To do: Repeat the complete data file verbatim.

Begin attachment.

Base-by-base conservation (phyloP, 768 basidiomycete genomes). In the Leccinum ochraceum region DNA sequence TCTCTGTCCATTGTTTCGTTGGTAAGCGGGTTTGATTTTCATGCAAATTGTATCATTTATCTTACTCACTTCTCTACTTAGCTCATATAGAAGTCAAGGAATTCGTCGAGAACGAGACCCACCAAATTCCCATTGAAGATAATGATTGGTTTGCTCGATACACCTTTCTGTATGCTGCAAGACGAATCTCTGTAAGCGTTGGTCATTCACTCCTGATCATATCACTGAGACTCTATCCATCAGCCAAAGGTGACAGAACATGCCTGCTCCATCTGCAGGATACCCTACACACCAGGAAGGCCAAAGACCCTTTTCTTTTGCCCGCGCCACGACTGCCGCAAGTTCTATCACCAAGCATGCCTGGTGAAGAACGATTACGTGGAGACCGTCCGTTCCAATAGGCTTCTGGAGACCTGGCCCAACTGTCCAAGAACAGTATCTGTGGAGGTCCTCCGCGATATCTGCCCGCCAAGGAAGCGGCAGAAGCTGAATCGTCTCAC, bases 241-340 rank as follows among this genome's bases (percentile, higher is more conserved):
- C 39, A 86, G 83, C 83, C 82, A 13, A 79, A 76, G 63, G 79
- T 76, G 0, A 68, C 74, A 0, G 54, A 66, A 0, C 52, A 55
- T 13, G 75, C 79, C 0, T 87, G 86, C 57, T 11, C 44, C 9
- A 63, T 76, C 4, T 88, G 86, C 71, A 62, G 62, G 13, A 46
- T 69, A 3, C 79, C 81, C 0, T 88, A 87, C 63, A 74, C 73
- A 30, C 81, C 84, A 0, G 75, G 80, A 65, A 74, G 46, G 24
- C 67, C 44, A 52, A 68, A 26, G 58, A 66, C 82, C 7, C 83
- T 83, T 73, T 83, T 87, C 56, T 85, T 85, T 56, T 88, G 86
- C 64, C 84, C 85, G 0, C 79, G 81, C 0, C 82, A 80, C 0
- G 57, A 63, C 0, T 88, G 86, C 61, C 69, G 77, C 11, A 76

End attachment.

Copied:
Base-by-base conservation (phyloP, 768 basidiomycete genomes). In the Leccinum ochraceum region DNA sequence TCTCTGTCCATTGTTTCGTTGGTAAGCGGGTTTGATTTTCATGCAAATTGTATCATTTATCTTACTCACTTCTCTACTTAGCTCATATAGAAGTCAAGGAATTCGTCGAGAACGAGACCCACCAAATTCCCATTGAAGATAATGATTGGTTTGCTCGATACACCTTTCTGTATGCTGCAAGACGAATCTCTGTAAGCGTTGGTCATTCACTCCTGATCATATCACTGAGACTCTATCCATCAGCCAAAGGTGACAGAACATGCCTGCTCCATCTGCAGGATACCCTACACACCAGGAAGGCCAAAGACCCTTTTCTTTTGCCCGCGCCACGACTGCCGCAAGTTCTATCACCAAGCATGCCTGGTGAAGAACGATTACGTGGAGACCGTCCGTTCCAATAGGCTTCTGGAGACCTGGCCCAACTGTCCAAGAACAGTATCTGTGGAGGTCCTCCGCGATATCTGCCCGCCAAGGAAGCGGCAGAAGCTGAATCGTCTCAC, bases 241-340 rank as follows among this genome's bases (percentile, higher is more conserved):
- C 39, A 86, G 83, C 83, C 82, A 13, A 79, A 76, G 63, G 79
- T 76, G 0, A 68, C 74, A 0, G 54, A 66, A 0, C 52, A 55
- T 13, G 75, C 79, C 0, T 87, G 86, C 57, T 11, C 44, C 9
- A 63, T 76, C 4, T 88, G 86, C 71, A 62, G 62, G 13, A 46
- T 69, A 3, C 79, C 81, C 0, T 88, A 87, C 63, A 74, C 73
- A 30, C 81, C 84, A 0, G 75, G 80, A 65, A 74, G 46, G 24
- C 67, C 44, A 52, A 68, A 26, G 58, A 66, C 82, C 7, C 83
- T 83, T 73, T 83, T 87, C 56, T 85, T 85, T 56, T 88, G 86
- C 64, C 84, C 85, G 0, C 79, G 81, C 0, C 82, A 80, C 0
- G 57, A 63, C 0, T 88, G 86, C 61, C 69, G 77, C 11, A 76